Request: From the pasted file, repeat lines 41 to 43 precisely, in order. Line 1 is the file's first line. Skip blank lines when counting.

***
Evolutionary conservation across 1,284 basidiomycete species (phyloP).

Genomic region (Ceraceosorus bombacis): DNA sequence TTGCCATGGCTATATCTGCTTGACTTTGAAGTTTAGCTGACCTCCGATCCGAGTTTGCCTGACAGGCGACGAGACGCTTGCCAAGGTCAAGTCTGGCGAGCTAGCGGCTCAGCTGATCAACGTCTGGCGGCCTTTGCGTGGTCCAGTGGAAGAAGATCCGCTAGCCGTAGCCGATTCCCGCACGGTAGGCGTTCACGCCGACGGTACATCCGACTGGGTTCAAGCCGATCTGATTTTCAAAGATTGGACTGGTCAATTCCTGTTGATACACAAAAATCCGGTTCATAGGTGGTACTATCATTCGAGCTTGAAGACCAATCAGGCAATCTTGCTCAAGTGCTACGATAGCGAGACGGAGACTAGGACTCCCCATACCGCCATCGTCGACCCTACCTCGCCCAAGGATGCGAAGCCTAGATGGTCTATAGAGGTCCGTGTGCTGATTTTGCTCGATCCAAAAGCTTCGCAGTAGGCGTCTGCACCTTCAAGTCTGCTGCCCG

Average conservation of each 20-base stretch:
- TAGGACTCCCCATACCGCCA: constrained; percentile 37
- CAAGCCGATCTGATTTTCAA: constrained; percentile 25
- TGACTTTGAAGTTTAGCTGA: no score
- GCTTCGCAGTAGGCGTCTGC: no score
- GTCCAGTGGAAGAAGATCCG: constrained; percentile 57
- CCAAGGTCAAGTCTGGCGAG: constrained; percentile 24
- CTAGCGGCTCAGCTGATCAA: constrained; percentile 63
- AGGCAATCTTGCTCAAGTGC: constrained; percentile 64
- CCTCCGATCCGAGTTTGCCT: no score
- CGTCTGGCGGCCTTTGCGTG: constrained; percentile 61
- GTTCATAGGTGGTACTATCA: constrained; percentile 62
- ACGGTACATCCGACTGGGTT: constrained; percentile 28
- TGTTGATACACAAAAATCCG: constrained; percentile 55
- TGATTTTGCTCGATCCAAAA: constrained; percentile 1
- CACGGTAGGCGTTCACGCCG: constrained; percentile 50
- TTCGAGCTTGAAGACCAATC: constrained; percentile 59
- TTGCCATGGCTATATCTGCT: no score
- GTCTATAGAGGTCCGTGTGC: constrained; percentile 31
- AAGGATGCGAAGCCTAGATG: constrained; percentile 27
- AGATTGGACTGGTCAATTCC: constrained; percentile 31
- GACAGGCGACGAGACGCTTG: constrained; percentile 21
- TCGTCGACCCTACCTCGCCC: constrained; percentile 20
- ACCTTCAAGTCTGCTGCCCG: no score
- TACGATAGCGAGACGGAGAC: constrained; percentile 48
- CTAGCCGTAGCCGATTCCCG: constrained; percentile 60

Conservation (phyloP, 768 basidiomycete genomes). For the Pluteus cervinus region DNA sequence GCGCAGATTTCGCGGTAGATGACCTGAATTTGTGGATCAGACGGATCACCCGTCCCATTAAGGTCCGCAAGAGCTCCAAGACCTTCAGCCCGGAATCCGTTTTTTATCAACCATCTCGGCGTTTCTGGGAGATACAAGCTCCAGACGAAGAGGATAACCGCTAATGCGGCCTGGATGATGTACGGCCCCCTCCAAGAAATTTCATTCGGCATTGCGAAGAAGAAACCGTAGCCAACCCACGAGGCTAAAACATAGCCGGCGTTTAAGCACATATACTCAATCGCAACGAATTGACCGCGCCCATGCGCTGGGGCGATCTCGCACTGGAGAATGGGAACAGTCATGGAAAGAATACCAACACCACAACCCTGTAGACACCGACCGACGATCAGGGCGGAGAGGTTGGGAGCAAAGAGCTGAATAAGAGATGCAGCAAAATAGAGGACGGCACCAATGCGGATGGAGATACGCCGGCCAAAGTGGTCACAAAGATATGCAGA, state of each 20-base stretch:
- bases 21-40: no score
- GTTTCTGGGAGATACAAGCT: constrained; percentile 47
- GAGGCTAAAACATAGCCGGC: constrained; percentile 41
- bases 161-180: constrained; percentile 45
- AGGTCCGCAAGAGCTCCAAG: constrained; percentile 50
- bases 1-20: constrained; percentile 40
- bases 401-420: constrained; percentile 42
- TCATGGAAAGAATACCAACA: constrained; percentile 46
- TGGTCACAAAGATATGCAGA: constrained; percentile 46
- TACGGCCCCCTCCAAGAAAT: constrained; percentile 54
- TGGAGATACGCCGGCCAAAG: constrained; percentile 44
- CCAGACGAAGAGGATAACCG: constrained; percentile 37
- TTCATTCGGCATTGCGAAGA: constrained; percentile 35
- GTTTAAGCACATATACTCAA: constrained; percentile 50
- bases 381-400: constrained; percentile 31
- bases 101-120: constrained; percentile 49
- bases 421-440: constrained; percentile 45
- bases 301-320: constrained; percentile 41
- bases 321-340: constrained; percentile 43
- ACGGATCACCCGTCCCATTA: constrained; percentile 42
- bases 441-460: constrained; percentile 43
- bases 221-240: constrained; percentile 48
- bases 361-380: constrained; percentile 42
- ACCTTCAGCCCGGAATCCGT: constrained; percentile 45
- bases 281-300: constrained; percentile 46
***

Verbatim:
- CCAGACGAAGAGGATAACCG: constrained; percentile 37
- TTCATTCGGCATTGCGAAGA: constrained; percentile 35
- GTTTAAGCACATATACTCAA: constrained; percentile 50